This strategy may have brought some fruit. In July, the Confederation peaked in the polls at 14%, and PiS’s United Right polled at 35%. The more recent numbers show the far-right alliance dropping to around 10% and the ruling party slightly rising to 37%.

Even so, PiS is most likely still looking at a notably lower result than in the 2019 parliament elections (43.6%) and will need another party’s support to secure a majority in the Sejm.

Given the convergence between the ruling conservatives and the Confederation on issues such as the EU or social issues, the far-right party appears to be the most logical choice for post-election negotiations.

As Ukraine-skeptic populists grain ground both in Europe and the U.S., there are concerns that the Confederation might drive Poland to join this trend, especially if PiS tries to accept the far-right as potential coalition partners.

Friends today, rivals tomorrow?

It remains to be seen what will be the result of the October vote, but despite the vitriol in the air, there is little prospect of a new right-to-far-right government spelling a sudden end to Ukraine's military aid.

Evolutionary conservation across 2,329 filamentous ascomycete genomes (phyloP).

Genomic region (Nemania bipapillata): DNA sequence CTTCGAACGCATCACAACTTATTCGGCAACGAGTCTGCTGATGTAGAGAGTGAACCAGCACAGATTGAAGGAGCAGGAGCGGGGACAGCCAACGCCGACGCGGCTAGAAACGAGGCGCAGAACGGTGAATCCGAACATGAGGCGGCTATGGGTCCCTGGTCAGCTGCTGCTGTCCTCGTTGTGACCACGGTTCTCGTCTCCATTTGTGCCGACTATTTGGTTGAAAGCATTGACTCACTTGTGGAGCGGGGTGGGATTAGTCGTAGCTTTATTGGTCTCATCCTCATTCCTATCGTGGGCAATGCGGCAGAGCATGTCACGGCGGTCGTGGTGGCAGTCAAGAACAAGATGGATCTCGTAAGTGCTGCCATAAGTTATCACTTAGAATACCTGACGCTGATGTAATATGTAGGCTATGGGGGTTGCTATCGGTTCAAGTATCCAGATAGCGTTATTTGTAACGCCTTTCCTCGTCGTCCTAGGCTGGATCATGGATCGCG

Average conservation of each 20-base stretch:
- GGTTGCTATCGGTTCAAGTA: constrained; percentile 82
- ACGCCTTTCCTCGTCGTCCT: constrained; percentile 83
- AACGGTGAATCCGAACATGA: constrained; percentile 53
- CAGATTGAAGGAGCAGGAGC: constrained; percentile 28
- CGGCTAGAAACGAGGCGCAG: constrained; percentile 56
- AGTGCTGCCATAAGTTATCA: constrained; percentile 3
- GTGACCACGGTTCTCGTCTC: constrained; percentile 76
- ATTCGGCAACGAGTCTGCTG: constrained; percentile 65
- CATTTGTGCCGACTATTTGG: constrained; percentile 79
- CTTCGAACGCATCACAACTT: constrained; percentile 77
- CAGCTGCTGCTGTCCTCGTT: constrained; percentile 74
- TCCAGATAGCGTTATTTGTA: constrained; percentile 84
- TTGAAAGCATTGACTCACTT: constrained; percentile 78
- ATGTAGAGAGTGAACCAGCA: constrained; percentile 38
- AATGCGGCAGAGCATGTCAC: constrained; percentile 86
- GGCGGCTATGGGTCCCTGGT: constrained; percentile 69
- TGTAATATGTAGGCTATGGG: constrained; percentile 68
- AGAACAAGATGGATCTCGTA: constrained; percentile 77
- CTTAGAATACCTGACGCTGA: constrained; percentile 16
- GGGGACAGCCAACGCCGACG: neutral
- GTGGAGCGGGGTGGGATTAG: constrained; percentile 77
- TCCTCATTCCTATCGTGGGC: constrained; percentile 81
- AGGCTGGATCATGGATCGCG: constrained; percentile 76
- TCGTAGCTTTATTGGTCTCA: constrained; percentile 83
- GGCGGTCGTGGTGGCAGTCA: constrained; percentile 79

Both PiS and Confederation have previously spoken against a joint coalition.

While politicians’ statements often count for little once the last ballot is cast, there are reasons to believe that the Confederation will not seek to enter into the government with PiS.

“I don’t see Confederation having an appetite… to enter (into coalition with PiS),” Przybylski said.

The smaller of the parties would be too weak in such a potential coalition and likely “devoured” by its larger partner, the expert believes.

Lebduska pointed out that the radical coalition has been building an image of a fresh alternative to the stale duo of PiS’ Jaroslaw Kaczynski and PO’s Tusk.

Becoming a coalition member in a government led by either of the two could take away much of the Confederation’s appeal as an anti-system party.

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Should PiS receive a chance to build a government, they are more likely to try and poach some of the Confederation’s lawmakers or negotiate some kind of conditional, silent support in the Sejm.